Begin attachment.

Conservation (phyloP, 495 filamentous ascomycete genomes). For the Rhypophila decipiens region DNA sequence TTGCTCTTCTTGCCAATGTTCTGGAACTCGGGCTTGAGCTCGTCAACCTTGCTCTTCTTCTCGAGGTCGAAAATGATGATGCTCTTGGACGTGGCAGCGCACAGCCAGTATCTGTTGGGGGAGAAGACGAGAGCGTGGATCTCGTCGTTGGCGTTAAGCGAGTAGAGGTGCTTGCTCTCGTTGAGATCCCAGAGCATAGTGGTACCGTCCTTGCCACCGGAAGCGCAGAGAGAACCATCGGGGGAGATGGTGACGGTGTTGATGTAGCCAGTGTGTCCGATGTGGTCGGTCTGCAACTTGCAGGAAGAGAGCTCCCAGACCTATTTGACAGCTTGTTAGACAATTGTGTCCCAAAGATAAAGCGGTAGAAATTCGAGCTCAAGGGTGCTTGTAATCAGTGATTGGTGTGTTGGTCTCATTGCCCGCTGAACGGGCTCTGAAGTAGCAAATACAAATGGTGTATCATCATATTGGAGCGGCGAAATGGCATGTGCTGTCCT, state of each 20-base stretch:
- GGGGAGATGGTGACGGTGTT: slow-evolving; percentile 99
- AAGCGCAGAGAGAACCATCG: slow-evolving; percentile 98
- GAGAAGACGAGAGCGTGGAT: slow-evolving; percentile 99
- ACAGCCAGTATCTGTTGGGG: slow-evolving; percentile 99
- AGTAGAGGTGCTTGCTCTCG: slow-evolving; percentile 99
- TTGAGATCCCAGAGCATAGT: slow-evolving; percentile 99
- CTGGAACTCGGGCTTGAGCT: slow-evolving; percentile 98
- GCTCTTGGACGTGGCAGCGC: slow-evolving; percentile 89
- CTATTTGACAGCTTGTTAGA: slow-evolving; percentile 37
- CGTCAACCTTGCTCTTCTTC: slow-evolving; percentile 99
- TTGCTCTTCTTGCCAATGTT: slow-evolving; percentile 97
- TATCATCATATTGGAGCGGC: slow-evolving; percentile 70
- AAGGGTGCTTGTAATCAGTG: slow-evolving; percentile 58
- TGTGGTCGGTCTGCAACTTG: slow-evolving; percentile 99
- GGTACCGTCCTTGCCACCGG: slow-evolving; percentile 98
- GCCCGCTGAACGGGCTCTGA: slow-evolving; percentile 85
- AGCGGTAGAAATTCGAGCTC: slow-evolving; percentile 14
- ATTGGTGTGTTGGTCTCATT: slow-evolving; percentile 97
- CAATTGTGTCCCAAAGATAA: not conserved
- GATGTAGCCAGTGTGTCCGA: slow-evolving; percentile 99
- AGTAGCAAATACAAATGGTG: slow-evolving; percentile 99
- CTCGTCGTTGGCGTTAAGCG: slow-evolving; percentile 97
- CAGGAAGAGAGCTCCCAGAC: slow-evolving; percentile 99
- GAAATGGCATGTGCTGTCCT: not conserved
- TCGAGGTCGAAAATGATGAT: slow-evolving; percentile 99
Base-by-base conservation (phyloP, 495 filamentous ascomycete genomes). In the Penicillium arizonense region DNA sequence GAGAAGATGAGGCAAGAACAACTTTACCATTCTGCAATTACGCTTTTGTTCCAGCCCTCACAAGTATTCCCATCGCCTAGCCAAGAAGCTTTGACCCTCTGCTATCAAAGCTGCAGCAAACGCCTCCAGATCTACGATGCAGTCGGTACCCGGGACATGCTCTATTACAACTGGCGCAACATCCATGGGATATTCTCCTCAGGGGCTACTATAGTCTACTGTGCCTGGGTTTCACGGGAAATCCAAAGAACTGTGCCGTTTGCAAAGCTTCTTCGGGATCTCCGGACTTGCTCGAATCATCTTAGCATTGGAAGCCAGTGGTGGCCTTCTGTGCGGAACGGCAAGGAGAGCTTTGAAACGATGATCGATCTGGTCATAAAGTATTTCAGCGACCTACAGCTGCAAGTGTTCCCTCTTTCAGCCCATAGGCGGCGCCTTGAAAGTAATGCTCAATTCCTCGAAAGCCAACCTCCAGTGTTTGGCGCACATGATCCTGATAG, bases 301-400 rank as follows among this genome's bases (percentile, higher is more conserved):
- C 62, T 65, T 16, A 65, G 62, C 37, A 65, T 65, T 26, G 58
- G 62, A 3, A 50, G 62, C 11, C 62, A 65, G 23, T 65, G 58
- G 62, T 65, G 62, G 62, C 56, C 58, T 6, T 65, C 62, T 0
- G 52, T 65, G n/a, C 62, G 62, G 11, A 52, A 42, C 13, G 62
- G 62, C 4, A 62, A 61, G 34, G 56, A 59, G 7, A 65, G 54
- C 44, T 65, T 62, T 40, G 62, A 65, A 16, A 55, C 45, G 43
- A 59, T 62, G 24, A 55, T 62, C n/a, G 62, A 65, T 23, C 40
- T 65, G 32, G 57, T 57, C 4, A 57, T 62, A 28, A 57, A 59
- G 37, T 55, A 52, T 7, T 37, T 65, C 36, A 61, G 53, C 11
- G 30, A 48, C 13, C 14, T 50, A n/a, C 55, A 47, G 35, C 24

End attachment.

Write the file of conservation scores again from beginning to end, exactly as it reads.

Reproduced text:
Conservation (phyloP, 495 filamentous ascomycete genomes). For the Rhypophila decipiens region DNA sequence TTGCTCTTCTTGCCAATGTTCTGGAACTCGGGCTTGAGCTCGTCAACCTTGCTCTTCTTCTCGAGGTCGAAAATGATGATGCTCTTGGACGTGGCAGCGCACAGCCAGTATCTGTTGGGGGAGAAGACGAGAGCGTGGATCTCGTCGTTGGCGTTAAGCGAGTAGAGGTGCTTGCTCTCGTTGAGATCCCAGAGCATAGTGGTACCGTCCTTGCCACCGGAAGCGCAGAGAGAACCATCGGGGGAGATGGTGACGGTGTTGATGTAGCCAGTGTGTCCGATGTGGTCGGTCTGCAACTTGCAGGAAGAGAGCTCCCAGACCTATTTGACAGCTTGTTAGACAATTGTGTCCCAAAGATAAAGCGGTAGAAATTCGAGCTCAAGGGTGCTTGTAATCAGTGATTGGTGTGTTGGTCTCATTGCCCGCTGAACGGGCTCTGAAGTAGCAAATACAAATGGTGTATCATCATATTGGAGCGGCGAAATGGCATGTGCTGTCCT, state of each 20-base stretch:
- GGGGAGATGGTGACGGTGTT: slow-evolving; percentile 99
- AAGCGCAGAGAGAACCATCG: slow-evolving; percentile 98
- GAGAAGACGAGAGCGTGGAT: slow-evolving; percentile 99
- ACAGCCAGTATCTGTTGGGG: slow-evolving; percentile 99
- AGTAGAGGTGCTTGCTCTCG: slow-evolving; percentile 99
- TTGAGATCCCAGAGCATAGT: slow-evolving; percentile 99
- CTGGAACTCGGGCTTGAGCT: slow-evolving; percentile 98
- GCTCTTGGACGTGGCAGCGC: slow-evolving; percentile 89
- CTATTTGACAGCTTGTTAGA: slow-evolving; percentile 37
- CGTCAACCTTGCTCTTCTTC: slow-evolving; percentile 99
- TTGCTCTTCTTGCCAATGTT: slow-evolving; percentile 97
- TATCATCATATTGGAGCGGC: slow-evolving; percentile 70
- AAGGGTGCTTGTAATCAGTG: slow-evolving; percentile 58
- TGTGGTCGGTCTGCAACTTG: slow-evolving; percentile 99
- GGTACCGTCCTTGCCACCGG: slow-evolving; percentile 98
- GCCCGCTGAACGGGCTCTGA: slow-evolving; percentile 85
- AGCGGTAGAAATTCGAGCTC: slow-evolving; percentile 14
- ATTGGTGTGTTGGTCTCATT: slow-evolving; percentile 97
- CAATTGTGTCCCAAAGATAA: not conserved
- GATGTAGCCAGTGTGTCCGA: slow-evolving; percentile 99
- AGTAGCAAATACAAATGGTG: slow-evolving; percentile 99
- CTCGTCGTTGGCGTTAAGCG: slow-evolving; percentile 97
- CAGGAAGAGAGCTCCCAGAC: slow-evolving; percentile 99
- GAAATGGCATGTGCTGTCCT: not conserved
- TCGAGGTCGAAAATGATGAT: slow-evolving; percentile 99
Base-by-base conservation (phyloP, 495 filamentous ascomycete genomes). In the Penicillium arizonense region DNA sequence GAGAAGATGAGGCAAGAACAACTTTACCATTCTGCAATTACGCTTTTGTTCCAGCCCTCACAAGTATTCCCATCGCCTAGCCAAGAAGCTTTGACCCTCTGCTATCAAAGCTGCAGCAAACGCCTCCAGATCTACGATGCAGTCGGTACCCGGGACATGCTCTATTACAACTGGCGCAACATCCATGGGATATTCTCCTCAGGGGCTACTATAGTCTACTGTGCCTGGGTTTCACGGGAAATCCAAAGAACTGTGCCGTTTGCAAAGCTTCTTCGGGATCTCCGGACTTGCTCGAATCATCTTAGCATTGGAAGCCAGTGGTGGCCTTCTGTGCGGAACGGCAAGGAGAGCTTTGAAACGATGATCGATCTGGTCATAAAGTATTTCAGCGACCTACAGCTGCAAGTGTTCCCTCTTTCAGCCCATAGGCGGCGCCTTGAAAGTAATGCTCAATTCCTCGAAAGCCAACCTCCAGTGTTTGGCGCACATGATCCTGATAG, bases 301-400 rank as follows among this genome's bases (percentile, higher is more conserved):
- C 62, T 65, T 16, A 65, G 62, C 37, A 65, T 65, T 26, G 58
- G 62, A 3, A 50, G 62, C 11, C 62, A 65, G 23, T 65, G 58
- G 62, T 65, G 62, G 62, C 56, C 58, T 6, T 65, C 62, T 0
- G 52, T 65, G n/a, C 62, G 62, G 11, A 52, A 42, C 13, G 62
- G 62, C 4, A 62, A 61, G 34, G 56, A 59, G 7, A 65, G 54
- C 44, T 65, T 62, T 40, G 62, A 65, A 16, A 55, C 45, G 43
- A 59, T 62, G 24, A 55, T 62, C n/a, G 62, A 65, T 23, C 40
- T 65, G 32, G 57, T 57, C 4, A 57, T 62, A 28, A 57, A 59
- G 37, T 55, A 52, T 7, T 37, T 65, C 36, A 61, G 53, C 11
- G 30, A 48, C 13, C 14, T 50, A n/a, C 55, A 47, G 35, C 24